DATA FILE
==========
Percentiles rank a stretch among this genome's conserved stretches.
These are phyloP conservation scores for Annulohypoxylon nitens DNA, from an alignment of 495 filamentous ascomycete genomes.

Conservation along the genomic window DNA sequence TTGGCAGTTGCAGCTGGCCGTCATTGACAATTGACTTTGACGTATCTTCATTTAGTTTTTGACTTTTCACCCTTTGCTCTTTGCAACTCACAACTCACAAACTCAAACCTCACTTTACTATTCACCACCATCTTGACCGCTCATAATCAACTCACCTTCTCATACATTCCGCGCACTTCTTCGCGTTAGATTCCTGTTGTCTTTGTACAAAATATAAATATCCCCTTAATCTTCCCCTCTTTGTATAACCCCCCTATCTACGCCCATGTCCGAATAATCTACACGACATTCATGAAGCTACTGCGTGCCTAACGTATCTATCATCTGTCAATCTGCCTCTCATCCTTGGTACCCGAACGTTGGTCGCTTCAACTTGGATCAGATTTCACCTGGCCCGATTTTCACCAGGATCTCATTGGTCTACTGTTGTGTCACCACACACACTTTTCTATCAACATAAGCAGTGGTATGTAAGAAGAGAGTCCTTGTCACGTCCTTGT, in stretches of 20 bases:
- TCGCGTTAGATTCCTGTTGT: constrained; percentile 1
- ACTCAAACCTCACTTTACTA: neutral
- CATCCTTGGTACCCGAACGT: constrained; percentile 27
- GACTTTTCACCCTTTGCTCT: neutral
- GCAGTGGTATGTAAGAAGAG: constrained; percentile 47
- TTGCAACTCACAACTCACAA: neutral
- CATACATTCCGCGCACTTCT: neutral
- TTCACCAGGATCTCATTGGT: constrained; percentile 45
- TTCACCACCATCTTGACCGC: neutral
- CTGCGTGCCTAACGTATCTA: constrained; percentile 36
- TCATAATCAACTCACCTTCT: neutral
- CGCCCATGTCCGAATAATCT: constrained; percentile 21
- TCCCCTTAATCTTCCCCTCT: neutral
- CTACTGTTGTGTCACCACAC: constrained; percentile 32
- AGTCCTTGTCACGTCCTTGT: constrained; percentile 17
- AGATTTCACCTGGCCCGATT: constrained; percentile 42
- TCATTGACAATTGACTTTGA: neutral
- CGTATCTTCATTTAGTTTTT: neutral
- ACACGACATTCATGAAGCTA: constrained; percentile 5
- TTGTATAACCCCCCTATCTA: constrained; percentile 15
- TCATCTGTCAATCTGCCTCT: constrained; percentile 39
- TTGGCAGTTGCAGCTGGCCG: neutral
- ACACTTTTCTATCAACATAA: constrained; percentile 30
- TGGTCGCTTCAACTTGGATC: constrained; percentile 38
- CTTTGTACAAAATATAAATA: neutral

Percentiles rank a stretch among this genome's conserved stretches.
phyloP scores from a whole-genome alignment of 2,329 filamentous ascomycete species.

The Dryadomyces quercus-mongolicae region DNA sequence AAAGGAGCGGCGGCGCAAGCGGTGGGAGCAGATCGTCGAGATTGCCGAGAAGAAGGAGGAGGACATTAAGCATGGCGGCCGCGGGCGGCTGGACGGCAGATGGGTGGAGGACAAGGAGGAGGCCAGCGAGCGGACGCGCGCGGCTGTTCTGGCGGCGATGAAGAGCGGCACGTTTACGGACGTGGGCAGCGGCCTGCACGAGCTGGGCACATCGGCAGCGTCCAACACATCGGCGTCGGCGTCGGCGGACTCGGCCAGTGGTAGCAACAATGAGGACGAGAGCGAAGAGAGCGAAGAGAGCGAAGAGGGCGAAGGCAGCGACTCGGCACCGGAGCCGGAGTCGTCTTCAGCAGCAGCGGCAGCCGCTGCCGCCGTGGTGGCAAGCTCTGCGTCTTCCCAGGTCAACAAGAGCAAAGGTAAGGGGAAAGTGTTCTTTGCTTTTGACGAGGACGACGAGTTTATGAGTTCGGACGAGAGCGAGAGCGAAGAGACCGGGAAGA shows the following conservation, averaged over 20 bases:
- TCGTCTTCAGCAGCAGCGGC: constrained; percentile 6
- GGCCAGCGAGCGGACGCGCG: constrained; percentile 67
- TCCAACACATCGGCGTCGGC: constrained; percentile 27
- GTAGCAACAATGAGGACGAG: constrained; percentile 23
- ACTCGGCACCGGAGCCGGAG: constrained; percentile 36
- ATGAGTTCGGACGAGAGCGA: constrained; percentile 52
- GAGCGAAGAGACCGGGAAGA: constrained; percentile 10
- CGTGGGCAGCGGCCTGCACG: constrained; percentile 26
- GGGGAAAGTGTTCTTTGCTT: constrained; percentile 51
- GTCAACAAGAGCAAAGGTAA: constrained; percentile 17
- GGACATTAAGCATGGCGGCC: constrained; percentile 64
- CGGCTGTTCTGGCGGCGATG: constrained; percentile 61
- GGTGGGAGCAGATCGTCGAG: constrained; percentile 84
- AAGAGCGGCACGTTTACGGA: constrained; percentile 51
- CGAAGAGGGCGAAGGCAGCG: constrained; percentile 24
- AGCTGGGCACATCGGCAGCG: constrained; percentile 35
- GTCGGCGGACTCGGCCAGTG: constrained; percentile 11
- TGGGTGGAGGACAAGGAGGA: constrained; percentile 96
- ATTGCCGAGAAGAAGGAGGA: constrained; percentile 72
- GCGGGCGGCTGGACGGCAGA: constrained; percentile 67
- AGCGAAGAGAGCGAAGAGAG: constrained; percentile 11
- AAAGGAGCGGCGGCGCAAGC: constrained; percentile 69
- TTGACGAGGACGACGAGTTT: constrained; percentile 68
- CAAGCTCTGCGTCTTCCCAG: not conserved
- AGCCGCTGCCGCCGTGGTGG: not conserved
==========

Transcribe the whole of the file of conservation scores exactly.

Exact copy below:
Percentiles rank a stretch among this genome's conserved stretches.
These are phyloP conservation scores for Annulohypoxylon nitens DNA, from an alignment of 495 filamentous ascomycete genomes.

Conservation along the genomic window DNA sequence TTGGCAGTTGCAGCTGGCCGTCATTGACAATTGACTTTGACGTATCTTCATTTAGTTTTTGACTTTTCACCCTTTGCTCTTTGCAACTCACAACTCACAAACTCAAACCTCACTTTACTATTCACCACCATCTTGACCGCTCATAATCAACTCACCTTCTCATACATTCCGCGCACTTCTTCGCGTTAGATTCCTGTTGTCTTTGTACAAAATATAAATATCCCCTTAATCTTCCCCTCTTTGTATAACCCCCCTATCTACGCCCATGTCCGAATAATCTACACGACATTCATGAAGCTACTGCGTGCCTAACGTATCTATCATCTGTCAATCTGCCTCTCATCCTTGGTACCCGAACGTTGGTCGCTTCAACTTGGATCAGATTTCACCTGGCCCGATTTTCACCAGGATCTCATTGGTCTACTGTTGTGTCACCACACACACTTTTCTATCAACATAAGCAGTGGTATGTAAGAAGAGAGTCCTTGTCACGTCCTTGT, in stretches of 20 bases:
- TCGCGTTAGATTCCTGTTGT: constrained; percentile 1
- ACTCAAACCTCACTTTACTA: neutral
- CATCCTTGGTACCCGAACGT: constrained; percentile 27
- GACTTTTCACCCTTTGCTCT: neutral
- GCAGTGGTATGTAAGAAGAG: constrained; percentile 47
- TTGCAACTCACAACTCACAA: neutral
- CATACATTCCGCGCACTTCT: neutral
- TTCACCAGGATCTCATTGGT: constrained; percentile 45
- TTCACCACCATCTTGACCGC: neutral
- CTGCGTGCCTAACGTATCTA: constrained; percentile 36
- TCATAATCAACTCACCTTCT: neutral
- CGCCCATGTCCGAATAATCT: constrained; percentile 21
- TCCCCTTAATCTTCCCCTCT: neutral
- CTACTGTTGTGTCACCACAC: constrained; percentile 32
- AGTCCTTGTCACGTCCTTGT: constrained; percentile 17
- AGATTTCACCTGGCCCGATT: constrained; percentile 42
- TCATTGACAATTGACTTTGA: neutral
- CGTATCTTCATTTAGTTTTT: neutral
- ACACGACATTCATGAAGCTA: constrained; percentile 5
- TTGTATAACCCCCCTATCTA: constrained; percentile 15
- TCATCTGTCAATCTGCCTCT: constrained; percentile 39
- TTGGCAGTTGCAGCTGGCCG: neutral
- ACACTTTTCTATCAACATAA: constrained; percentile 30
- TGGTCGCTTCAACTTGGATC: constrained; percentile 38
- CTTTGTACAAAATATAAATA: neutral

Percentiles rank a stretch among this genome's conserved stretches.
phyloP scores from a whole-genome alignment of 2,329 filamentous ascomycete species.

The Dryadomyces quercus-mongolicae region DNA sequence AAAGGAGCGGCGGCGCAAGCGGTGGGAGCAGATCGTCGAGATTGCCGAGAAGAAGGAGGAGGACATTAAGCATGGCGGCCGCGGGCGGCTGGACGGCAGATGGGTGGAGGACAAGGAGGAGGCCAGCGAGCGGACGCGCGCGGCTGTTCTGGCGGCGATGAAGAGCGGCACGTTTACGGACGTGGGCAGCGGCCTGCACGAGCTGGGCACATCGGCAGCGTCCAACACATCGGCGTCGGCGTCGGCGGACTCGGCCAGTGGTAGCAACAATGAGGACGAGAGCGAAGAGAGCGAAGAGAGCGAAGAGGGCGAAGGCAGCGACTCGGCACCGGAGCCGGAGTCGTCTTCAGCAGCAGCGGCAGCCGCTGCCGCCGTGGTGGCAAGCTCTGCGTCTTCCCAGGTCAACAAGAGCAAAGGTAAGGGGAAAGTGTTCTTTGCTTTTGACGAGGACGACGAGTTTATGAGTTCGGACGAGAGCGAGAGCGAAGAGACCGGGAAGA shows the following conservation, averaged over 20 bases:
- TCGTCTTCAGCAGCAGCGGC: constrained; percentile 6
- GGCCAGCGAGCGGACGCGCG: constrained; percentile 67
- TCCAACACATCGGCGTCGGC: constrained; percentile 27
- GTAGCAACAATGAGGACGAG: constrained; percentile 23
- ACTCGGCACCGGAGCCGGAG: constrained; percentile 36
- ATGAGTTCGGACGAGAGCGA: constrained; percentile 52
- GAGCGAAGAGACCGGGAAGA: constrained; percentile 10
- CGTGGGCAGCGGCCTGCACG: constrained; percentile 26
- GGGGAAAGTGTTCTTTGCTT: constrained; percentile 51
- GTCAACAAGAGCAAAGGTAA: constrained; percentile 17
- GGACATTAAGCATGGCGGCC: constrained; percentile 64
- CGGCTGTTCTGGCGGCGATG: constrained; percentile 61
- GGTGGGAGCAGATCGTCGAG: constrained; percentile 84
- AAGAGCGGCACGTTTACGGA: constrained; percentile 51
- CGAAGAGGGCGAAGGCAGCG: constrained; percentile 24
- AGCTGGGCACATCGGCAGCG: constrained; percentile 35
- GTCGGCGGACTCGGCCAGTG: constrained; percentile 11
- TGGGTGGAGGACAAGGAGGA: constrained; percentile 96
- ATTGCCGAGAAGAAGGAGGA: constrained; percentile 72
- GCGGGCGGCTGGACGGCAGA: constrained; percentile 67
- AGCGAAGAGAGCGAAGAGAG: constrained; percentile 11
- AAAGGAGCGGCGGCGCAAGC: constrained; percentile 69
- TTGACGAGGACGACGAGTTT: constrained; percentile 68
- CAAGCTCTGCGTCTTCCCAG: not conserved
- AGCCGCTGCCGCCGTGGTGG: not conserved